see also The Cryptogamic
Page of Utah's Capitol Reef National Park.
The brown crust you see as you walk across sandy desert type soils in many places is composed of an association between algae, lichen, mosses, and fungi. Called crypto (from the Greek word for hidden) gamic (marriage) the nature of this soil is obscure to many. But to those in the know this soil is a critical part of the survival of the desert. The cryptogamic organisms help to stabilize the soil, hold moisture, and provide protection for germination of the seeds of other plants. Without it the dry areas of the west would be much different.
Cryptogamic soils go through their own succession,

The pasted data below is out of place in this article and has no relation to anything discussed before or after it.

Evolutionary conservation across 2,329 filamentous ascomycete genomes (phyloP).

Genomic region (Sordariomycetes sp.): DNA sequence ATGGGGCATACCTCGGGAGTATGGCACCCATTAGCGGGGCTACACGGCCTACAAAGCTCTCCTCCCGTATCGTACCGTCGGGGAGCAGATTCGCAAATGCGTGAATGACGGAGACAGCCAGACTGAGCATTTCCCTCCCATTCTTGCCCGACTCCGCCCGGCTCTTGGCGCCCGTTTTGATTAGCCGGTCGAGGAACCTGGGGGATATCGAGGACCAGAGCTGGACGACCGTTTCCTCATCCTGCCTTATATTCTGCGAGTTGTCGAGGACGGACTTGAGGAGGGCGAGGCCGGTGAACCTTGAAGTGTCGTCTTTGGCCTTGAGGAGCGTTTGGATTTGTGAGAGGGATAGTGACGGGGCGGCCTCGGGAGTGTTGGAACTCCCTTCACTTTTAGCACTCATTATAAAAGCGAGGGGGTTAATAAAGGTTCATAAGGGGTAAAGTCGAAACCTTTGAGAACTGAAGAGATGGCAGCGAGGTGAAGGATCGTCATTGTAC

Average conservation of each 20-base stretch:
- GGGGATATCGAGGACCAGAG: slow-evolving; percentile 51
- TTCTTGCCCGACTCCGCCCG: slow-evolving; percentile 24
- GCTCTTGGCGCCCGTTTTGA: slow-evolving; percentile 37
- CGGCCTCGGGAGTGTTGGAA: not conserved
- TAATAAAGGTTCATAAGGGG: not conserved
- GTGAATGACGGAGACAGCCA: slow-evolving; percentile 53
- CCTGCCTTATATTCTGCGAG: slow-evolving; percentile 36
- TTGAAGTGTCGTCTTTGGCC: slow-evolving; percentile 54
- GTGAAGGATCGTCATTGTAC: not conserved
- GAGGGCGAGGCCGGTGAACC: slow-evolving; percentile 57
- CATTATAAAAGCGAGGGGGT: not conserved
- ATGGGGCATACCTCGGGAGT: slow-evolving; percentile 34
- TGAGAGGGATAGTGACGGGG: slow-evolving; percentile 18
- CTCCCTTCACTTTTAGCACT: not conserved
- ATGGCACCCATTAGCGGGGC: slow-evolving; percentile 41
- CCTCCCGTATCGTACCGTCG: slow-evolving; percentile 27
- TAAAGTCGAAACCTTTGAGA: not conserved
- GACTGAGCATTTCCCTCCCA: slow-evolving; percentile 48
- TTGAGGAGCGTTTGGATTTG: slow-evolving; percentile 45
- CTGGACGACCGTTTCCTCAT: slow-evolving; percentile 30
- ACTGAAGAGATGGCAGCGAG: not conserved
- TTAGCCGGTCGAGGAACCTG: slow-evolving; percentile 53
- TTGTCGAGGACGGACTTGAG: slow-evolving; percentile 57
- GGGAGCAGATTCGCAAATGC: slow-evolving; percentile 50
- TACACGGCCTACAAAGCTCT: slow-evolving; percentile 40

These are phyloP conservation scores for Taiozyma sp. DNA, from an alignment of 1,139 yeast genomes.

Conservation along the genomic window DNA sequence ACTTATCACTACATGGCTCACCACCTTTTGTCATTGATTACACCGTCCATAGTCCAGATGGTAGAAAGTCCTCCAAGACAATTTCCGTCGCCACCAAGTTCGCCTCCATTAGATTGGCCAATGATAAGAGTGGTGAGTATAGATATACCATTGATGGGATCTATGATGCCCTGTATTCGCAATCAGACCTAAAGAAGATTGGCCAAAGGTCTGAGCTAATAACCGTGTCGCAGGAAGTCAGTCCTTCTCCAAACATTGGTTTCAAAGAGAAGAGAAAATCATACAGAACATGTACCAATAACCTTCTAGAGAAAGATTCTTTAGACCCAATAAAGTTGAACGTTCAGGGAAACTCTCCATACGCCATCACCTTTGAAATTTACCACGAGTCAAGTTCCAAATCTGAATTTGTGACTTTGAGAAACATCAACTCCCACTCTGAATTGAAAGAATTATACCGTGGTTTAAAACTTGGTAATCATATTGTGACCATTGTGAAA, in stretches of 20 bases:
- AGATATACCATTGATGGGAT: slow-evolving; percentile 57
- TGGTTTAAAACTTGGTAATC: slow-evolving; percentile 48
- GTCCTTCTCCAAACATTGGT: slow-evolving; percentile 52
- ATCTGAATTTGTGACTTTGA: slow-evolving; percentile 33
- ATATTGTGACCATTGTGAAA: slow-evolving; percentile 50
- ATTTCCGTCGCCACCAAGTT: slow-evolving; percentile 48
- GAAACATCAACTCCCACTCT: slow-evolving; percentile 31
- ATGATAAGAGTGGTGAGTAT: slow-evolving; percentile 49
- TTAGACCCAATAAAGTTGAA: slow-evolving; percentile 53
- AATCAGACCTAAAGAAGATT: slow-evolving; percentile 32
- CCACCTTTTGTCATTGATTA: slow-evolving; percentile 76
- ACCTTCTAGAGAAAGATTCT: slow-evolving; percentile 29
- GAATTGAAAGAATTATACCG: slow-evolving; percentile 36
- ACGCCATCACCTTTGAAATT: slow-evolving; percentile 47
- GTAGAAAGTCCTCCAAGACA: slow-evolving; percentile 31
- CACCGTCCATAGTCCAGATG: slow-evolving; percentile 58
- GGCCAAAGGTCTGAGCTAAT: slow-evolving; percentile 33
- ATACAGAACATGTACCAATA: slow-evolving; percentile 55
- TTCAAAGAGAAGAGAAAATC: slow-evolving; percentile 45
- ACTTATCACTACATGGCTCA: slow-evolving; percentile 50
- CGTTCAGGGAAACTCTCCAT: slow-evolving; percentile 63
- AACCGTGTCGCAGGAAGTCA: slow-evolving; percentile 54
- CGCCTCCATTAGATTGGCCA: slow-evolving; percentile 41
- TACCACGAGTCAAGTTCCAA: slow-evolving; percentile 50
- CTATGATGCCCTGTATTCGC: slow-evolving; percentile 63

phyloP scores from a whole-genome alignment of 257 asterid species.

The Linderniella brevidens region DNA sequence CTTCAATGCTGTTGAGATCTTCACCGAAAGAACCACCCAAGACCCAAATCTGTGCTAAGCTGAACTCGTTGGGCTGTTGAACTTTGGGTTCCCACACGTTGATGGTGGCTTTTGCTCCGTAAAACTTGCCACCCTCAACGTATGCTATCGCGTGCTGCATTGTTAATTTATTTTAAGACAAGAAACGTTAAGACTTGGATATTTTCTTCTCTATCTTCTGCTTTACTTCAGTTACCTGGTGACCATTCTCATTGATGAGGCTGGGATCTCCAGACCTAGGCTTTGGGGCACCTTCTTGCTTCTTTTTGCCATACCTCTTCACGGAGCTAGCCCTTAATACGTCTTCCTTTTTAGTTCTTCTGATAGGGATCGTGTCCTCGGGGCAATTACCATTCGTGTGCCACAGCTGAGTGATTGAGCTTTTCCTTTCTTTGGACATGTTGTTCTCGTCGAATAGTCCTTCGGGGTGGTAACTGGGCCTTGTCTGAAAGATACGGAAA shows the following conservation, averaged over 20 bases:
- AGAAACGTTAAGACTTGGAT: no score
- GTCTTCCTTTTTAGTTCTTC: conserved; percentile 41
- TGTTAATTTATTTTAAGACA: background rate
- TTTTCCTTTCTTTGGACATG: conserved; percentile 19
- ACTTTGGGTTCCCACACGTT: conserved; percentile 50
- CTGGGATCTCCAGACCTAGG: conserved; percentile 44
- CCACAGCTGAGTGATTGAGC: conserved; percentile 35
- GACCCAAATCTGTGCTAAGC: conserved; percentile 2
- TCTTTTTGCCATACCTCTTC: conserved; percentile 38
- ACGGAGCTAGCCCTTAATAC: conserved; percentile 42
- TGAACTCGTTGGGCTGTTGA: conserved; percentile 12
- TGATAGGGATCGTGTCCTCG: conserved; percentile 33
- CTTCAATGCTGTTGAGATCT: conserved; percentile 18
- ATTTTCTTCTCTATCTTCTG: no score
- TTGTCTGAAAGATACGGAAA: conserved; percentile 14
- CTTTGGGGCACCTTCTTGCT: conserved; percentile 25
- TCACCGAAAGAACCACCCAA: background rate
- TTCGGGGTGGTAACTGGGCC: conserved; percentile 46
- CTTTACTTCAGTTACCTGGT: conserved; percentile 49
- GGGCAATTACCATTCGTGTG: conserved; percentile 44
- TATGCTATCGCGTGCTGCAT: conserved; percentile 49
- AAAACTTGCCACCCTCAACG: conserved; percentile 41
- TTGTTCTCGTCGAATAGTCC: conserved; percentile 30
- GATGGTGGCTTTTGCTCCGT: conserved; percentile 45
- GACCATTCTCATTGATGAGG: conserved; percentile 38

starting out as a thin hardening of the surface as it drys
out and culminating in a brownish green crust several
centimeters thick. The availability of moisture
determines how much green moss is present relative to
the other species. Although some disturbance is normal
and helps the soil to capture moisture, excessive
disturbance by hooves, bicycle tires and hiking boots has
been shown to destroy the cryptogamic organisms and
their contribution to the soil.